Cats got my tongue: a review on Cats

Shelby Hansen and

Cats was a movie that no one saw coming. Sure, we all saw the trailer, but no one was expecting a live-action of the popular Andrew Lloyd Webber musical. Absolutely no one. After the horrific trailer, most people immediately ruled that they were not going to see this movie. Except me because I sometimes enjoy living on the edge by subjecting myself to bad movies. As a Broadway buff, I felt like I was required to see this movie and inform the general public how terrible it is. However, I did not understand what I was getting myself into until I walked out of the theatre. I already knew the basic information on Cats and the bare minimum of the plot, but I was extremely unprepared for the movie, both mentally and physically. This movie took everything out of me, and yet, I could not stop talking about it. So, here we are. Cats is separated into three categories for me: the animation and overall look, the plot and the artistic side, such as the music and dancing. These three points are wildly different, and each brings a concerning point that makes the movie what it is today: a trainwreck.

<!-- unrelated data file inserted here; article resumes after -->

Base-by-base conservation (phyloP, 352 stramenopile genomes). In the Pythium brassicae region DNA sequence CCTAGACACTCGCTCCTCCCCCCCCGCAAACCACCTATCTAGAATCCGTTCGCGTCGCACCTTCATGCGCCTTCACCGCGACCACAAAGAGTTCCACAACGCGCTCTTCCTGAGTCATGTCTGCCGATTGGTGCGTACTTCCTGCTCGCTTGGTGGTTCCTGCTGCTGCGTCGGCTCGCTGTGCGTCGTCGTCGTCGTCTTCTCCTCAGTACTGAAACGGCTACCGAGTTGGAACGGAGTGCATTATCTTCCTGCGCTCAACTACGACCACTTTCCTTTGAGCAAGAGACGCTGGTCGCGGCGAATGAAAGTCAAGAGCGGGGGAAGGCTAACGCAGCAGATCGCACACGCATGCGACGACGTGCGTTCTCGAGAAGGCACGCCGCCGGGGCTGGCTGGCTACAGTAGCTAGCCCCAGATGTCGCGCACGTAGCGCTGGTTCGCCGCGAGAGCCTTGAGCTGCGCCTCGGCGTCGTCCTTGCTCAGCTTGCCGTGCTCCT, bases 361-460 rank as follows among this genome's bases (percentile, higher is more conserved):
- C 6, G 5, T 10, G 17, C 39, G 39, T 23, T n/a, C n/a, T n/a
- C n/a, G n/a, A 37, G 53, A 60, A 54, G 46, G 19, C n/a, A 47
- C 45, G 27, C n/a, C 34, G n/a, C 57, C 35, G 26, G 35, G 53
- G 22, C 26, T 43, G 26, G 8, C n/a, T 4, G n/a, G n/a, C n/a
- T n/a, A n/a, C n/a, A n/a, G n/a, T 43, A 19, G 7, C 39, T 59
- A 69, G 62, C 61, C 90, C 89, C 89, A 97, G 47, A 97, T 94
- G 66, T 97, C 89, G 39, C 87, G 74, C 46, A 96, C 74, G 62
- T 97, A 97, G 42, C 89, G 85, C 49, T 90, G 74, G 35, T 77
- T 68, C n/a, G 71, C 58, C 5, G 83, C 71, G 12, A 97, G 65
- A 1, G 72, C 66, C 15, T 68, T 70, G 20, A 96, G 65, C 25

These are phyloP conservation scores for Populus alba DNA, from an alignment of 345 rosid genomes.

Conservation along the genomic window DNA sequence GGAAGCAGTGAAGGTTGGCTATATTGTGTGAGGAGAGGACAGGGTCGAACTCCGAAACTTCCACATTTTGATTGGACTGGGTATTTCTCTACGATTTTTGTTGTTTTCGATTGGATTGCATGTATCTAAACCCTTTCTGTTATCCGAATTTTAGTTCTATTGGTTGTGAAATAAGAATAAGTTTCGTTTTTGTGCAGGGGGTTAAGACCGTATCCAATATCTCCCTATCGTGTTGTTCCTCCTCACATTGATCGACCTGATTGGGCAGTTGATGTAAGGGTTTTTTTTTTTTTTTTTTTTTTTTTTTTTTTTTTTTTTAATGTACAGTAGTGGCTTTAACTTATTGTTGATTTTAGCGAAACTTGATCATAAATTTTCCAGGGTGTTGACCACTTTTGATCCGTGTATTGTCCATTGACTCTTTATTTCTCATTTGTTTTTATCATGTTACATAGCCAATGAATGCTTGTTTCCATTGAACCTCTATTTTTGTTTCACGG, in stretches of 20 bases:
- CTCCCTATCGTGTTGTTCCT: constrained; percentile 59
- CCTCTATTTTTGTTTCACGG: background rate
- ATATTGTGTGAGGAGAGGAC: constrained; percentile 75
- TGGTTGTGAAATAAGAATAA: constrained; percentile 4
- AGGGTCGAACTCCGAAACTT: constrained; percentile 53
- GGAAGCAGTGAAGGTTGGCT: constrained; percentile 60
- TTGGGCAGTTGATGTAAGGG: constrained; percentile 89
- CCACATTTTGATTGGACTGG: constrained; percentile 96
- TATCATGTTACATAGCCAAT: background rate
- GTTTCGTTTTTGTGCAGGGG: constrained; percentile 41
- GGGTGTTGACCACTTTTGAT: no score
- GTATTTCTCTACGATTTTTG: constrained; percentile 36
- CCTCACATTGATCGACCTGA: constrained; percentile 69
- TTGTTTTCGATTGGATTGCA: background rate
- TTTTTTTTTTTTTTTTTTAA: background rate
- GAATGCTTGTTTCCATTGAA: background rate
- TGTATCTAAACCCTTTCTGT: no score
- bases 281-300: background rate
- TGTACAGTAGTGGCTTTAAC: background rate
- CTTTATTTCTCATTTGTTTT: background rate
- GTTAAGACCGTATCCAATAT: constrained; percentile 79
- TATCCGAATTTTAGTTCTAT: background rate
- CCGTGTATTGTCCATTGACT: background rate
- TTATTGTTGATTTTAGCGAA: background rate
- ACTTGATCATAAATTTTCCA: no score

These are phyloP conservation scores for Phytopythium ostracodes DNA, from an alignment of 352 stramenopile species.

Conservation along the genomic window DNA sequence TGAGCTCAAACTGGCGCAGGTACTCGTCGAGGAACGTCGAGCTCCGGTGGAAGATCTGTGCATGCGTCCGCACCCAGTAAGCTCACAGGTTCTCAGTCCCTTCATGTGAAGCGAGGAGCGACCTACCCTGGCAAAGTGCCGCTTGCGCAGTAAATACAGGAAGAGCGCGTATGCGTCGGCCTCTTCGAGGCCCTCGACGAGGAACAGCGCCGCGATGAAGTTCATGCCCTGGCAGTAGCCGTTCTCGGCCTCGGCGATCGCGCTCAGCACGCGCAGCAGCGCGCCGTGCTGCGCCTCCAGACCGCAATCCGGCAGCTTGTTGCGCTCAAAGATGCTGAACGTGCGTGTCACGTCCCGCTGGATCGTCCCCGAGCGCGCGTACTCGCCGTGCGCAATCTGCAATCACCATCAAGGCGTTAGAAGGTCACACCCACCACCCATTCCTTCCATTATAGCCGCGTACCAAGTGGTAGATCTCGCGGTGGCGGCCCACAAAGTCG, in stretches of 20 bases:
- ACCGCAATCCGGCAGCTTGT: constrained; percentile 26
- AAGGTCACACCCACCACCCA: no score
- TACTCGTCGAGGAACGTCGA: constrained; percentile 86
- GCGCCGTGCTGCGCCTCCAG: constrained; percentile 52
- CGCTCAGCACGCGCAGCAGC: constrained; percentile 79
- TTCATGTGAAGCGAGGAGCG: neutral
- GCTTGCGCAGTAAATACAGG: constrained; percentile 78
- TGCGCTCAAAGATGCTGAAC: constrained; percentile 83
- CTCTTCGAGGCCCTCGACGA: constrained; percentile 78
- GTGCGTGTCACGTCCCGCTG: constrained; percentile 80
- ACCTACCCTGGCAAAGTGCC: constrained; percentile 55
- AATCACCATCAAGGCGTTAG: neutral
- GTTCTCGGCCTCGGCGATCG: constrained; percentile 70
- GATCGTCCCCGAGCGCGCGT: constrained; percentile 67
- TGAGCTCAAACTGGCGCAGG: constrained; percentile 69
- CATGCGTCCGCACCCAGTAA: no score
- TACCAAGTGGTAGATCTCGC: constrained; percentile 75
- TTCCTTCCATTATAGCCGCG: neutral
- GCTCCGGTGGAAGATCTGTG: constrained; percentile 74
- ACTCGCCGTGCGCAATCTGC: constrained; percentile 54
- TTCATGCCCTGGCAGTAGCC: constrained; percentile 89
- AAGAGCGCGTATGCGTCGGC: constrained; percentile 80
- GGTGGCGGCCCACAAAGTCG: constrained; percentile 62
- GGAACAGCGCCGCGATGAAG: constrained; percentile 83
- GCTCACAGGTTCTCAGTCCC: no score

Let’s start with the main concern that most people had upon watching the trailer. The animation. The way that these animators did this movie is the dirtiest thing I have seen in Hollywood in quite awhile. It seemed very careless, and there wasn’t much done to make the actors look like real cats. It felt like the actors’ faces were floating on top of animated cat bodies. You could see a line on some of the foreheads of the cats where they had to blend their actual face with the strange-looking cat body. The cats also did not have paws. Their hands were just transformed into the color of their cat. With this in mind, a lot of the things the actors were told to do are very strange, a mix between human and cat. Some of them will be crawling around on the floor like cats do, while others will be walking on two legs like the average human. The only remotely cat-like thing they do is rub their heads on everything, but considering the fact that they look extremely human, it just looks weird and not like a cat. The final thing about their appearance is the presence of clothing. Some of the cats have clothes, hats and shoes on, yet some of them don’t. Rebel Wilson’s character even does a bit where she unzips her “outer layer” of fur to reveal the same fur but with a bright pink dress on. Aren’t they supposed to be stray cats? How are they getting this clothing, much less clothing that would fit a cat? I know this movie is probably not supposed to be realistic, but come on. That’s a little too much for me. Overall, they just looked and acted too humanoid to be taken seriously. I believe that this human-ness is what made the movie as awful as it was. Perhaps if they had done CGI real cats, as Disney did in the live-action The Lion King, Cats would have had a shot in being good, or at least taken seriously. Sure, it was probably made like this so that it would be more similar to the musical, but I just don’t think that this was the right route to go.